J. Beardall, D. Mukerji, H. E. Glover, I. Morris

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Using cultures of a number of different marine algae (diatoms Skeletonema costatum (Grev.) Cleve and Phaeodactylum tricornutum Bohlin, chrysophyte Isochrysis galbana Parke, green flagellate Dunaliella tertiolecta Butcher, dinoflagellate Gonyaulax tamarensis Lebour) the short‐term, pattern of 14CO2 assimilation has been investigated. In all except D. tertiolecta the labelling of amino acids and intermediates of the tricarboxylic acid (Krebs) cycle was significantly heavier than that of sugar phosphates. Over periods of 30–120 s labelling in amino acids and Krebs cycle intermediates accounted for 41–95% of the 14C fixed (depending on the alga). Over shorter times (< 10 s) the pattern in the 2 diatoms showed significant labelling of C4 acids (and related com‐pounds) and little labelling of sugar phosphates. The reverse wits seen with D. tertiolecta. Also, in the 2 diatoms and in G. tamarensis significant inhibition of photosynthesis by oxygen could only be achieved with 100% oxygen; atmospheric levels having little effect. Parallel measurements of 2 carboxylating enzymes showed that ribulose‐1,5‐diphosphate carboxylase (RuDPCase) was significantly greater than phospho (enol)pyruvate carboxylase (PEPCase) activity only in the green flagellate. It is suggested that photosynthesis in marine diatoms depends on an active PEPCase utilizing bicarbonate as a substrate and that a less active RuDPCase utilizes CO2. In D. tertiolecta the pattern more closely resembles that of a “Calvin (C3)” plant. The dinoflagellate and the chrysophyte appeared to show a mixed C3 and C4 photosynthesis.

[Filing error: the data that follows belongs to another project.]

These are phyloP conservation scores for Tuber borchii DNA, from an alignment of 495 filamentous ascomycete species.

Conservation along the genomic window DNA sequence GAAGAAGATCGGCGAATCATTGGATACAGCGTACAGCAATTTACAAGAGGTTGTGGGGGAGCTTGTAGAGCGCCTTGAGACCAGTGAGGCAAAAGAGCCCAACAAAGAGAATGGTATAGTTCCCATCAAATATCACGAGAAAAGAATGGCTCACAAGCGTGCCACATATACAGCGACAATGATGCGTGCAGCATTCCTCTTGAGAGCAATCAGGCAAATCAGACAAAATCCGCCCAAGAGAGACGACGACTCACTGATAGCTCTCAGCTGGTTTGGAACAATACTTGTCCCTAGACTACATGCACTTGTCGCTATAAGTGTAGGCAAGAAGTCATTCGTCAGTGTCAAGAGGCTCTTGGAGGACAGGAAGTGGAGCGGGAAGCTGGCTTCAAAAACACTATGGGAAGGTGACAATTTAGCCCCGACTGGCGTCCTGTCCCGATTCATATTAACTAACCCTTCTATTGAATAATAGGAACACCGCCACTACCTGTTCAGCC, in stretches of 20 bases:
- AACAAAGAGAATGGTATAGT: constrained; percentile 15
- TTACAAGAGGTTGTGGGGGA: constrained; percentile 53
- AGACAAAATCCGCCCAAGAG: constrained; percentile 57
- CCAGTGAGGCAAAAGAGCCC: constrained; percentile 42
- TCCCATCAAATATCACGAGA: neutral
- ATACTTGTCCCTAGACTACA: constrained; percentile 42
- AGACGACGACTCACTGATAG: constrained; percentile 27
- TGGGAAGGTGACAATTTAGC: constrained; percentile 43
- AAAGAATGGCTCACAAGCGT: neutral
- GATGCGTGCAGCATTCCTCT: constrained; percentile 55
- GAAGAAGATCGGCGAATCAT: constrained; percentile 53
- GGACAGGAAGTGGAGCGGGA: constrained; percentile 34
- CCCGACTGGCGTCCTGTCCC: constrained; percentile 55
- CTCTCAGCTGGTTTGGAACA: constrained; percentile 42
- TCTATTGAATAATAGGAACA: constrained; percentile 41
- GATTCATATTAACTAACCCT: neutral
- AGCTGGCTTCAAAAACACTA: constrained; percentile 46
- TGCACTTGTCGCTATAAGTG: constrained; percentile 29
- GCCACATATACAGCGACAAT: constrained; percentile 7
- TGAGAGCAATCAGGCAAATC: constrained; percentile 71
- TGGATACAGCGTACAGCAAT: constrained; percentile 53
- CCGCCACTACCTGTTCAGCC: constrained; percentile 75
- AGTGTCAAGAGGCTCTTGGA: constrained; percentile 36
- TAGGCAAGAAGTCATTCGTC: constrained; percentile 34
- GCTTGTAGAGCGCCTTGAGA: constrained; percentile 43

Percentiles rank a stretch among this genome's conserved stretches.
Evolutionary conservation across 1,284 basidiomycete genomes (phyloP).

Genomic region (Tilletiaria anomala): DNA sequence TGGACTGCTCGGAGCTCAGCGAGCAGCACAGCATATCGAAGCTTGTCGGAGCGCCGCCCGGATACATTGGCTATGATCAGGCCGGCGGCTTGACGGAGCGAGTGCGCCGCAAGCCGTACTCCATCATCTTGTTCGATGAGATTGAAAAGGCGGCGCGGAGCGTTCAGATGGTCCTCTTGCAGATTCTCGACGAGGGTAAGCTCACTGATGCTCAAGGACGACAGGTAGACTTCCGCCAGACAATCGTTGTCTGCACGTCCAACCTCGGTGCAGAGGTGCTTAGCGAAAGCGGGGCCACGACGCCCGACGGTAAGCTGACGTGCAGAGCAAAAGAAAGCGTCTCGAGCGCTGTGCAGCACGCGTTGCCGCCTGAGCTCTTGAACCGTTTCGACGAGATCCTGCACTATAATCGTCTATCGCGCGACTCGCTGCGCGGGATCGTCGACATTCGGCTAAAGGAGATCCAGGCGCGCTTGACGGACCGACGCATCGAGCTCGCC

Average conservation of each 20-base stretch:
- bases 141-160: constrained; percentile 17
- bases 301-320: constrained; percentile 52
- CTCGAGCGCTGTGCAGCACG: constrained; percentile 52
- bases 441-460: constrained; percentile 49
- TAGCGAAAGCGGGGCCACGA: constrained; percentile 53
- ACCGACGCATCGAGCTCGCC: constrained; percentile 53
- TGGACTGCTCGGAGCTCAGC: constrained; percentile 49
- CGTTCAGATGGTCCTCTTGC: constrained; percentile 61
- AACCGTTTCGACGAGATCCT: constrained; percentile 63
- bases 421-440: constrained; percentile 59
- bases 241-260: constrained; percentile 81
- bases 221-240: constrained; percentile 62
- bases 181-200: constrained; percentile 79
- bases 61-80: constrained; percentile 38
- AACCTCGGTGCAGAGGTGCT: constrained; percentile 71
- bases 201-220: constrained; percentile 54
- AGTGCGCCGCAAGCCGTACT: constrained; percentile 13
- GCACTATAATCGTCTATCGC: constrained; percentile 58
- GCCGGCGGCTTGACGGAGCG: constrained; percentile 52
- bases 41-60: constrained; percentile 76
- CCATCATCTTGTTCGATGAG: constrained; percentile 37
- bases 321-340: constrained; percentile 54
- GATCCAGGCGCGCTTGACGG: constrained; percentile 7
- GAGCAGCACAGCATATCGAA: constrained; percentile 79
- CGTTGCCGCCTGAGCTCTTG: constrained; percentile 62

Original languageEnglish
Pages (from-to)409-417
Number of pages9
JournalJournal of Phycology
Issue number4
Publication statusPublished - 1 Jan 1976
Externally publishedYes


  • algal pathways: phytoplankton
  • carbon dioxide fixation
  • carboxylases in phytoplankton
  • Dunaliella
  • Gonyaulax
  • Isochrysis
  • Phaeodactylum
  • photosynthesis
  • photosynthesis pathways
  • Skeletonema

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